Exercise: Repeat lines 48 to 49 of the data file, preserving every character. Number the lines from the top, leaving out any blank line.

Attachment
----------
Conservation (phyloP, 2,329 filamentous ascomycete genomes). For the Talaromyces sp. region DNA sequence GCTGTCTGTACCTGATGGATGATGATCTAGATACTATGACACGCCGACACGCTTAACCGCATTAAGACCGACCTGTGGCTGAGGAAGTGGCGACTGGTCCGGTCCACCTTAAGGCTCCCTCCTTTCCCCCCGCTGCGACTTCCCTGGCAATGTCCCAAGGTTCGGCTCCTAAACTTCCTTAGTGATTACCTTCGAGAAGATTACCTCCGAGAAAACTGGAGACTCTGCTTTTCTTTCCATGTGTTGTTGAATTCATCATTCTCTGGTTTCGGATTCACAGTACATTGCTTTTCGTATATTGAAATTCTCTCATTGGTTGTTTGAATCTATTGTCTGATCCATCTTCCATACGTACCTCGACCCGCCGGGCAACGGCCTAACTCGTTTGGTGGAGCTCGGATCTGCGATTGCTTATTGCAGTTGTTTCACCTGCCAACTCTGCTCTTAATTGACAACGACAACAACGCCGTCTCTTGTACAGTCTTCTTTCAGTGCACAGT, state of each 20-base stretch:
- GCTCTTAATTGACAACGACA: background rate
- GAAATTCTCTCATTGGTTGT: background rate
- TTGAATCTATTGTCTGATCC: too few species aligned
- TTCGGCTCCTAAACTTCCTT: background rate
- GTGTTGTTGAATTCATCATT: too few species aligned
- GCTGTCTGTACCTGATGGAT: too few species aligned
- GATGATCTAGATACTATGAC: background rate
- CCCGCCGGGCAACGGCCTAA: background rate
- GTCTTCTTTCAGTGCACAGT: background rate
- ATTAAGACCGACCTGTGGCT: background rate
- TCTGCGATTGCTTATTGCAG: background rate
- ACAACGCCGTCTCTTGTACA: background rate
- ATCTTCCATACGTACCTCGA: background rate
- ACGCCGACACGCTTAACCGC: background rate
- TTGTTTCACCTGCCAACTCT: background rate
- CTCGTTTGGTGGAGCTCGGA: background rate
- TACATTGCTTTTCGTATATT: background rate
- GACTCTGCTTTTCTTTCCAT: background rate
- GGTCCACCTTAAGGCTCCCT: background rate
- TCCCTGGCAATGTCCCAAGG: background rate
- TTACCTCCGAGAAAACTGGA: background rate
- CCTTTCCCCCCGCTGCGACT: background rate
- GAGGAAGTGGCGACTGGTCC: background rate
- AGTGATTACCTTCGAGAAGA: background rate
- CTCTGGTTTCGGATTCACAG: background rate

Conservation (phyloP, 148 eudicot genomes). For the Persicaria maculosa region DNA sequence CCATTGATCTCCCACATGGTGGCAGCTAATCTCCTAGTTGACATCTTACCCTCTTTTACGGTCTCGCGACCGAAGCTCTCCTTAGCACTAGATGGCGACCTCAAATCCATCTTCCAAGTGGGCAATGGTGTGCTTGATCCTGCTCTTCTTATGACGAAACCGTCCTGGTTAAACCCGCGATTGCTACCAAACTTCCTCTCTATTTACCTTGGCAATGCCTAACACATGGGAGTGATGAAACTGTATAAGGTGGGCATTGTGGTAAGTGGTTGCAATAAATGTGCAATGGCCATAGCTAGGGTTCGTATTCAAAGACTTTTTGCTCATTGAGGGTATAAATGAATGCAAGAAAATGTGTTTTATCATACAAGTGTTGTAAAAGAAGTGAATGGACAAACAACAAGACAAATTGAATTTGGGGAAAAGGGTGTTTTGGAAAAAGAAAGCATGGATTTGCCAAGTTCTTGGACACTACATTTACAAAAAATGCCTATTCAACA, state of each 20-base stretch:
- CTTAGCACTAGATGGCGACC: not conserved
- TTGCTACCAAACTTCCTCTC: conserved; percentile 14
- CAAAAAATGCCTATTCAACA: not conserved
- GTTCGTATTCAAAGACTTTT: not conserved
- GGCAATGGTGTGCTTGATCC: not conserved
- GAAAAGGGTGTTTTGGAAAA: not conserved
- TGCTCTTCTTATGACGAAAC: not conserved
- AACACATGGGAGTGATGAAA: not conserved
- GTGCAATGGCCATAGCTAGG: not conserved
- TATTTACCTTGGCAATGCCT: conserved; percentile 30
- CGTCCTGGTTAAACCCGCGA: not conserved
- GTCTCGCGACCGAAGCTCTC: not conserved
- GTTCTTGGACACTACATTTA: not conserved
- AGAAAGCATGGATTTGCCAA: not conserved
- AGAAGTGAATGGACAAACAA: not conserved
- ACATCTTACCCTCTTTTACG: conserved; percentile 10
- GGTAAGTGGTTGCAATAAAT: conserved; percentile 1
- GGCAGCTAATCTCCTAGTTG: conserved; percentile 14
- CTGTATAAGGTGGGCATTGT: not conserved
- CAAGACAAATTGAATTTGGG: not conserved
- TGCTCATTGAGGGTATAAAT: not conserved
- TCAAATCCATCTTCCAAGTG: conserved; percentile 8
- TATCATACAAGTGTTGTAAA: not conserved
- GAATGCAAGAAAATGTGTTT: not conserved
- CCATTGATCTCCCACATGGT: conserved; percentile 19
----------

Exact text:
- TGCTCATTGAGGGTATAAAT: not conserved
- TCAAATCCATCTTCCAAGTG: conserved; percentile 8